Wine Wednesday!

Again there is a lack of picture this week… apparently my camera ate the pics of this bottle and the one from last week. Oh well, c’est la vie!

This week’s selection is one I had a “meh” reaction to.  I just didn’t think it was that great.  But I wanted to put it up anyway just in case others might want to try it, or steer clear, ha!

The selection is a Cabernet Sauvignon from Five Rivers (California, central coast).  It was a 2007 vintage.

My notes: (on the aerated version)

  • dark cherry color
  • diminished aroma when aerated, rather pungent straight from the bottle
  • woody scent and taste
  • some plum flavor
  • muted spices
  • not light in texture

And from the experts: “…deep, dense, and rich.  This wine emphasizes aromas of hazelnut, currant, and black plum, with evident toasty oak… flavors of plum with a tobacco finish.”  — from the winemaker’s website

*Note, if you google the wine, you’ll find plenty of rave reviews (especially given its under-$12 price point) so don’t let my lack of enthusiasm for this one keep you from trying it!

Recipe Files: Shepherd’s Pie

not the best pic... but it tastes good!

Yeah, so the pic isn’t exactly phenomenal, but this is the shepherd’s pie that I made last week and I promise it actually tastes really good!  😉  It’s based on a traditional Irish recipe out of a new cookbook I received for Christmas from my brother- and sister-in-law.  It was actually pretty darn close in taste to the ones we had in Ireland, so I was impressed!  It’s a pretty simple recipe for the actual pie.  My one caveat is in regards to the potatoes.  Since the recipe in the book specified the mashed potato recipe also found in the same cookbook, I decided to give that recipe a try.  And… I don’t think I’ll be using that one again, ha!  It didn’t cook the potatoes nearly enough.  I had a huge problem trying to get those suckers mashed and ended up taking a lot of extra time remaking them and wasting potatoes.  So lesson learned, just use your own basic mashed potato recipe for your potatoes with this dish! I will say that since I did not have any ground lamb on hand, I did sub in regular ground beef so it’s not completely authentic, but still very tasty.  Also, original recipe says it serves 6, for us— probably closer to 4, maybe 5.  Time to make from start to finish: should be around an hour and a half, but like I said, I had potato issues so it ended up being over two hours for me.  Now for the recipe:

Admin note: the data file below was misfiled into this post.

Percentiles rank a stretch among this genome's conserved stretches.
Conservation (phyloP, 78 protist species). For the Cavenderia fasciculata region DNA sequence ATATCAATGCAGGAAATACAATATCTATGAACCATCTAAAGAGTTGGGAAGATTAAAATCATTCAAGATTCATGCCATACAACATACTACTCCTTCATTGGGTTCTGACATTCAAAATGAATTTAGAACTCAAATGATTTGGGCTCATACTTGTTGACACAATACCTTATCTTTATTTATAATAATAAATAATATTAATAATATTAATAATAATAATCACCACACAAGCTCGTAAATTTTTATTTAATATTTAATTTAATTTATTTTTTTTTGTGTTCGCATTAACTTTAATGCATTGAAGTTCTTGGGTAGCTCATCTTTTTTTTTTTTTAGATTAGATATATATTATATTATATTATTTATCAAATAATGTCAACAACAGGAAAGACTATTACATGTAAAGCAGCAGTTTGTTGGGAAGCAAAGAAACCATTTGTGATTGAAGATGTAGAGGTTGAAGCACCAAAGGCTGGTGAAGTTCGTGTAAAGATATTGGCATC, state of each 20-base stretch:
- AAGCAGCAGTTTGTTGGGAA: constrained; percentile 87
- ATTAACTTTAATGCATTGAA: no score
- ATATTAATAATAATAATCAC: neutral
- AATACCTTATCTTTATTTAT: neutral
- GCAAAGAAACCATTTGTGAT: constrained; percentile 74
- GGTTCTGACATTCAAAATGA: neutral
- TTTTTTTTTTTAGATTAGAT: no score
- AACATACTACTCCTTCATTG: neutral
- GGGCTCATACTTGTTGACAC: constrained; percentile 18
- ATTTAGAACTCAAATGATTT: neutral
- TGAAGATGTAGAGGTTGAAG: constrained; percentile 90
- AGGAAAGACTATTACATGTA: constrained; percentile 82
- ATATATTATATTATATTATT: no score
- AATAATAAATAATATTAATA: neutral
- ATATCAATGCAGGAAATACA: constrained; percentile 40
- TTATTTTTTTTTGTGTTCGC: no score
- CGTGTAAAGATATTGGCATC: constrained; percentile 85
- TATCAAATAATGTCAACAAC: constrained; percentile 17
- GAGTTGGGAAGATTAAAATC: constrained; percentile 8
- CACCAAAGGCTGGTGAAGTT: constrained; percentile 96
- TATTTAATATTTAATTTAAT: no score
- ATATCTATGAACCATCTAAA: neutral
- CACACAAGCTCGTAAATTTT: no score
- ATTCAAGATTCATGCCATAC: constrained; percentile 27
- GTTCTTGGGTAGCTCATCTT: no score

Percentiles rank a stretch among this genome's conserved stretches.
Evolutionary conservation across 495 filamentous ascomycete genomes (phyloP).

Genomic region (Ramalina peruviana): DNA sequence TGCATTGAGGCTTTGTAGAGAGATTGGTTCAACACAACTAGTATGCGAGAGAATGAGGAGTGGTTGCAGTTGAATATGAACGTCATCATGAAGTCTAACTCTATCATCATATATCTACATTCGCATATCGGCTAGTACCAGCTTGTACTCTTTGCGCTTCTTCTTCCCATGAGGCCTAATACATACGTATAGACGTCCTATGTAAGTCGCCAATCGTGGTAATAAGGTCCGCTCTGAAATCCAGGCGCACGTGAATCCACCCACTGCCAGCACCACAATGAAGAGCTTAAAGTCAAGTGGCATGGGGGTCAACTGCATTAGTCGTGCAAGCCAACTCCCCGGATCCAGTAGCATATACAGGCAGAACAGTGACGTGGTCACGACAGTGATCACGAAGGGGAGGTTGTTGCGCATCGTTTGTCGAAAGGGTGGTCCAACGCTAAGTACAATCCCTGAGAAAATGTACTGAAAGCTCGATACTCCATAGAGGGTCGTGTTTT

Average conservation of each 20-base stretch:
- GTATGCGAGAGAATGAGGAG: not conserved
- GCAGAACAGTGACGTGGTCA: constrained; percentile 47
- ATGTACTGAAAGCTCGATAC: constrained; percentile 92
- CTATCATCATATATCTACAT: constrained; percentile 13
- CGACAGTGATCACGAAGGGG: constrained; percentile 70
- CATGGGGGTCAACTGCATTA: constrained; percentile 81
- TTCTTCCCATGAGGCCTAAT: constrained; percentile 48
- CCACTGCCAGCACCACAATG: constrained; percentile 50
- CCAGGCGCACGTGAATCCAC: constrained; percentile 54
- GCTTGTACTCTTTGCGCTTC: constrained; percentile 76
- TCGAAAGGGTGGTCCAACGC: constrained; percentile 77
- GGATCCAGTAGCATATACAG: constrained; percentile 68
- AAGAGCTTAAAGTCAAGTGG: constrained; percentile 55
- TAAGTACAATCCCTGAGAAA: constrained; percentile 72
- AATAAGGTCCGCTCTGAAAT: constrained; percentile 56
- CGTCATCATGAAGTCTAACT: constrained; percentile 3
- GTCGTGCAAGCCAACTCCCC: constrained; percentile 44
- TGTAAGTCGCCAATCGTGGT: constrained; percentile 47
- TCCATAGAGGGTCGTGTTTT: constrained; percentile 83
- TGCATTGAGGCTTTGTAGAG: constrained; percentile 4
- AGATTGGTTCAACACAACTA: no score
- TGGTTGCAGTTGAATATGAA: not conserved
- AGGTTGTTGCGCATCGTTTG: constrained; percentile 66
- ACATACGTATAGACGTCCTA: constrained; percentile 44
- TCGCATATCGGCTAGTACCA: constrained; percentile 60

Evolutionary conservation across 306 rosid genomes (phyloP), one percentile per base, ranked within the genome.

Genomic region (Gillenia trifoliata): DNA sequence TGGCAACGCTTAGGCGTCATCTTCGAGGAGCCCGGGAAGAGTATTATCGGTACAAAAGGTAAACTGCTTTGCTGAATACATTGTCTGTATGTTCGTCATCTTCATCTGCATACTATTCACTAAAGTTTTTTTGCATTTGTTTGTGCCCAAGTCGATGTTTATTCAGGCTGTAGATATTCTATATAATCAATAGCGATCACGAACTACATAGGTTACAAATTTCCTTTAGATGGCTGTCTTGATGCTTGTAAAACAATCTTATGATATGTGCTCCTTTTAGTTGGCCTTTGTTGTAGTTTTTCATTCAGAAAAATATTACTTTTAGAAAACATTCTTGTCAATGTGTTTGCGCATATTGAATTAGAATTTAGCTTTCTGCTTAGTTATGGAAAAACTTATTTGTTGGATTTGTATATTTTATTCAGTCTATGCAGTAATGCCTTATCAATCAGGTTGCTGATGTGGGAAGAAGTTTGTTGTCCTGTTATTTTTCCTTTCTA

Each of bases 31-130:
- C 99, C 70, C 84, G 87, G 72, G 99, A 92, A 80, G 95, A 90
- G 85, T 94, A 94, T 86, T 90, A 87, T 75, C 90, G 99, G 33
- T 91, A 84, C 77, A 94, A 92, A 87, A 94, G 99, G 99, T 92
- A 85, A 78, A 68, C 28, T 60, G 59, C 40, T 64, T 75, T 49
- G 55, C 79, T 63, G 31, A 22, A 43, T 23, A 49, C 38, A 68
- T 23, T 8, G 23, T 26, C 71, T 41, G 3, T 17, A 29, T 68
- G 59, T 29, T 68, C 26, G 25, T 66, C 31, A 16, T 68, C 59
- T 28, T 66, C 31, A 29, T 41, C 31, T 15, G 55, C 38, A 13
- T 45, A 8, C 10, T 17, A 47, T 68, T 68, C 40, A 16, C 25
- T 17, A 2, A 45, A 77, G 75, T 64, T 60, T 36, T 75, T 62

To begin, you’ll need:

  • about 2 T. olive oil
  • 1 onion, minced
  • 2 carrots, minced
  • about 1 c. frozen peas (not in the original recipe)
  • 1 and 1/2 pounds beef or lamb, ground
  • 1 T. tomato paste
  • 1 t. dijon mustard
  • 1 c. hot stock (beef, lamb, or chicken will work)
  • salt and pepper to taste
  • about 4 c. mashed potatoes (recipe to follow)
  • 2 T. butter, melted
  • about 1/2 c. cheddar cheese, shredded (not in original recipe)

Start by preheating your oven to 350 degrees.  Then over medium heat, warm the olive oil. Add the carrots and onions, cooking for about 10 minutes until both are soft.   Raise the heat to medium-high and add your beef (or lamb), cooking until browned.  Stir constantly to break down the meat.  Add in the peas.  Next add the tomato paste and dijon mustard, stirring to combine.   Pour in the heated stock and add salt and pepper.  Reduce heat to low and simmer for about 20 minutes.  You’ll want to stock to reduce until it’s almost gone. 

Once ready, pour the mixture into a large ovenproof dish.  Spread your mashed potatoes on top of the meat mixture until the entire dish is covered.  Brush the top with melted butter and sprinkle with cheese, if desired.  Bake for 50 minutes and enjoy!

*recipe based on The Best Shepherd’s Pie from The Country Cooking of Ireland by Colman Andrews. 

And now for the mashed potatoes… since I didn’t care for the cookbook recipe, I’ll just give you my standard potato recipe instead.

To begin, you’ll need:

  • about 4 or 5 large potatoes, 2 to 2 and 1/2 pounds total
  • about 2/3 c. heavy cream
  • about 6 T. butter
  • salt and pepper to taste

Begin by peeling your potatoes and then placing them in a large stock pot.  Fill the pot with water until it just covers the potatoes.  Add some salt and bring to a boil on the stove.  Cover and let cook for 30 minutes.  Check for doneness by pricking a potato with a fork– as long as it goes in easily, you’re good to go.  Drain the potatoes and then mash with a potato masher or put through a potato ricer.  Return them to the pot, if necessary, and over low heat, add the cream and butter.  Mix thoroughly and continue to beat until the potatoes are light and fluffy.  Add extra cream and butter if necessary.  Season with a little salt and pepper to finish. 

*a basic recipe: Mashed Potatoes from Mark Bittman’s How to Cook Everything